What Hath the Great Commission To Do with Renaissance Humanism?

What Hath the Great Commission To Do with Renaissance Humanism? August 15, 2019

As faculty and students are gearing up for another year of college, those in higher education may hear lots of reminders about mission, purpose, and the higher things. From a Protestant perspective it is hard to achieve a loftier altitude that Boyce College’s academic mission (a school connected to Southern Baptist Seminary):

The faithful Christian college does not merely teach evangelism and missions — it is driven by them. A passion for the gospel infuses every class, every course, every major, every classroom and dormitory. And passion for the Great Commission is infectious. It spreads fast….

The secular world prizes higher education, but Christians must value true education even more than our secular neighbors. They see professions, success, and cultural impact, but we have to see the nations awaiting the good news of the gospel. That transforms everything. The world sees the future hanging in the balance….

Where the Great Commission goes, schools follow. Look right behind the boundary of missionary expansion and you will see a desperate call for teaching. Christian schools emerge.

Truth be told, this sounds more like a Bible college than a liberal arts college. That’s okay. It’ a free country and there’s nothing wrong with being a Bible college, except that many of the old Bible colleges found it a challenge to stay open by simply preparing Christian workers who understood and were passionate for the Great Commission. That’s why the Bible Institute of Los Angeles blossomed into Biola University, and why Philadelphia College of the Bible became Cairn University. At some point, institutions of higher learning need to attract donors and students with an education for non-ministry walks of life. The broader utility of subjects beyond Bible, theology, missions, evangelism, and pastoral ministry may explain why another Southern Baptist college attached to a seminary appoints faculty in English literature.

It is a very different understanding of college education from the one that relies upon classical Latin and Greek authors, which in turn has some continuing presence at institutions that use the so-called Great Books for the core of their non-specialized curricula. Here’s how one person describes that education:

We no longer have a Socrates to correct and instruct us. But we do have his model. What we call the Socratic method, discussing fundamental human questions in a reasoned and civilized manner, is still available to all. This method requires relentless inquiry, humility, and an unwavering commitment to logos.

Perhaps more than ever, we have a need for education of a particular kind. An education that trains one in the habits of exchanging ideas. Not a forum for the debate of settled opinions, where victory is the end, but an education that is the forge and working house of thought itself.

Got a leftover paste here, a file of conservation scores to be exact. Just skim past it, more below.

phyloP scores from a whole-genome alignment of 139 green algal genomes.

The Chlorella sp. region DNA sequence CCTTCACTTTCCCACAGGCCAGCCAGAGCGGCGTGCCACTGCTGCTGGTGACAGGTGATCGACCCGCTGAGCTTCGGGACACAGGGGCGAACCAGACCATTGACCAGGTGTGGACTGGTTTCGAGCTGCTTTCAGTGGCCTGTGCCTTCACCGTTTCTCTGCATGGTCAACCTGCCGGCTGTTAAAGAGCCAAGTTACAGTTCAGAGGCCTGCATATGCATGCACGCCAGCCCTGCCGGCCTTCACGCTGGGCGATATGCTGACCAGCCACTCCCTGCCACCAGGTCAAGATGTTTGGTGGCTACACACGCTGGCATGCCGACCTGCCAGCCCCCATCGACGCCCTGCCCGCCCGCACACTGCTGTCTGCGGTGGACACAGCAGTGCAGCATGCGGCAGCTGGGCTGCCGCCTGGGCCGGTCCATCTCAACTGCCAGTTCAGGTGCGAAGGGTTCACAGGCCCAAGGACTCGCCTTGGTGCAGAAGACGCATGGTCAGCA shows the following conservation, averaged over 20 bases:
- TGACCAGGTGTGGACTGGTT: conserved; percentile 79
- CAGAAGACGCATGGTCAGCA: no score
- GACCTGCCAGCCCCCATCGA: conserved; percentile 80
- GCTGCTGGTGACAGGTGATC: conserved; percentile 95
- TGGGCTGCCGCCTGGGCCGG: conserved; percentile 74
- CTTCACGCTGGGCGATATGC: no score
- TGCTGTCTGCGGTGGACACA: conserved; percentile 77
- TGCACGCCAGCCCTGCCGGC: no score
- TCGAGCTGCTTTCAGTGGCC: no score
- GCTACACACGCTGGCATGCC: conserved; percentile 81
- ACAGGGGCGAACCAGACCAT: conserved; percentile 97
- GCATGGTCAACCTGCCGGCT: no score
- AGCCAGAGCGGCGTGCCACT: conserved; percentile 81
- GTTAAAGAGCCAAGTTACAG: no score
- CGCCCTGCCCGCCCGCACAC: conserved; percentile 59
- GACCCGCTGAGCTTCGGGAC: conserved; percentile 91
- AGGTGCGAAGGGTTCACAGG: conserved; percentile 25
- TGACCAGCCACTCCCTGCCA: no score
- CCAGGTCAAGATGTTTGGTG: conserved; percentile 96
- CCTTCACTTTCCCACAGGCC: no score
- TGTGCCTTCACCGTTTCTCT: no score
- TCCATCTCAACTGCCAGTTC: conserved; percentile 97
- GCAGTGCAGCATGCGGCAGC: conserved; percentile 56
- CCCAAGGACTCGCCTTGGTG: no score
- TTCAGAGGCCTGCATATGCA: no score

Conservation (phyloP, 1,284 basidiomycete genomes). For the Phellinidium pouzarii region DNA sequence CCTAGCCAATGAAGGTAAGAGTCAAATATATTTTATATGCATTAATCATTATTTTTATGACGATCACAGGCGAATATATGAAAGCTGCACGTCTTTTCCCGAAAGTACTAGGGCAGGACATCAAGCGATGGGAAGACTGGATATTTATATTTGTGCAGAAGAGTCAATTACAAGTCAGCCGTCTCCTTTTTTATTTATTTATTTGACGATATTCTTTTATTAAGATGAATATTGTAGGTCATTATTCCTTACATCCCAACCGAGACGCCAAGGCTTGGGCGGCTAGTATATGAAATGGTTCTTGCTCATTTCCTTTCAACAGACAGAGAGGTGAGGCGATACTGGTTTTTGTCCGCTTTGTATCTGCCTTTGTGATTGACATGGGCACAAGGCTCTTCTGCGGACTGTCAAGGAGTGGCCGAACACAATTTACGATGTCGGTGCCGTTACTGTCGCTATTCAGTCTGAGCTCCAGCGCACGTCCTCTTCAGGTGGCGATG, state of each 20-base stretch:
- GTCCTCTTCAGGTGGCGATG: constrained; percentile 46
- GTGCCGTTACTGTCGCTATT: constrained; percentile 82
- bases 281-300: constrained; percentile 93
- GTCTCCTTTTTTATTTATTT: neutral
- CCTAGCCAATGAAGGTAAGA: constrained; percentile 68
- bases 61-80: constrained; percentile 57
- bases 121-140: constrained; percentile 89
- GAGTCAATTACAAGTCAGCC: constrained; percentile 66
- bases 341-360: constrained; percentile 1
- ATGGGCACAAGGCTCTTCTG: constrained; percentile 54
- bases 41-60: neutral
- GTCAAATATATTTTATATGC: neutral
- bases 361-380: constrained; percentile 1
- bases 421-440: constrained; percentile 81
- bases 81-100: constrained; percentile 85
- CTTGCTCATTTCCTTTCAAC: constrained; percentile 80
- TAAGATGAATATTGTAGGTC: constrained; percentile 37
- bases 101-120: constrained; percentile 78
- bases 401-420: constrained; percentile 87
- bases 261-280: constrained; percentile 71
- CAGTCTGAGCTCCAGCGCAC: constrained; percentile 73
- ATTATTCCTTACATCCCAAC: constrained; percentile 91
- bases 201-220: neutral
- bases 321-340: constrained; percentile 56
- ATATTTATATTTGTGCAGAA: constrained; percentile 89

The ultimate goal of such an education, although it is conducted in a community, is self-reflection—the ability to look within and see when we believe something because it is true vs. when we believe it because we want it to be true.

St. John’s College offers an exemplary Socratic education. We read books. Very challenging books. We discuss ideas face-to-face, sitting around a table, and do so fearlessly. We interest ourselves in all areas of human knowledge—philosophy, the arts, mathematics, the sciences. Our purpose is to unsettle our opinion; conversation derives from the Latin, conversari, which means to take a turn, to turn about. Our objective is to uncover and adhere to what is true. We are governed by a document we call the Polity. We are a speaking city, and thus committed to civil discourse. In this speaking city, we have two rules—first, that all opinions are heard, and second, that all opinions must be backed up by evidence.

The contrast between a Christian college, as the folks at Boyce College understand it, and the sort of learning that transpires at St. John’s is overwhelming. Can the two be harmonized?

These goals, evangelism/ministry and humanistic learning, used to be the norm for Protestant pastors. An important reason was that a pastor who had to explain ancient texts, put those explanations into coherent and persuasive arguments, speak weekly to a congregation (sermons), read theology which relies on philosophical categories, and participate in church government which has parallels to politics, was in need of the kind of skills that a student acquires when studying the Ancients. Princeton Seminary, founded in 1812 by conservative Presbyterians, explained that the norm for being a pastor was to be “learned.” This was the expectation for Protestants going all the way back to Wittenberg and Geneva where part of the Reformation was to incorporate humanistic studies into the training of pastors.

So what happens when you emphasize pastors as evangelists as opposed to pastors as the spiritual gatekeepers for a congregation in a settled community? Does it mean that learning to play a guitar is more important than studying Hebrew grammar?

Of course, St. John’s and the Great Books won’t teach you Hebrew. But they do cultivate the skills and awareness that help.


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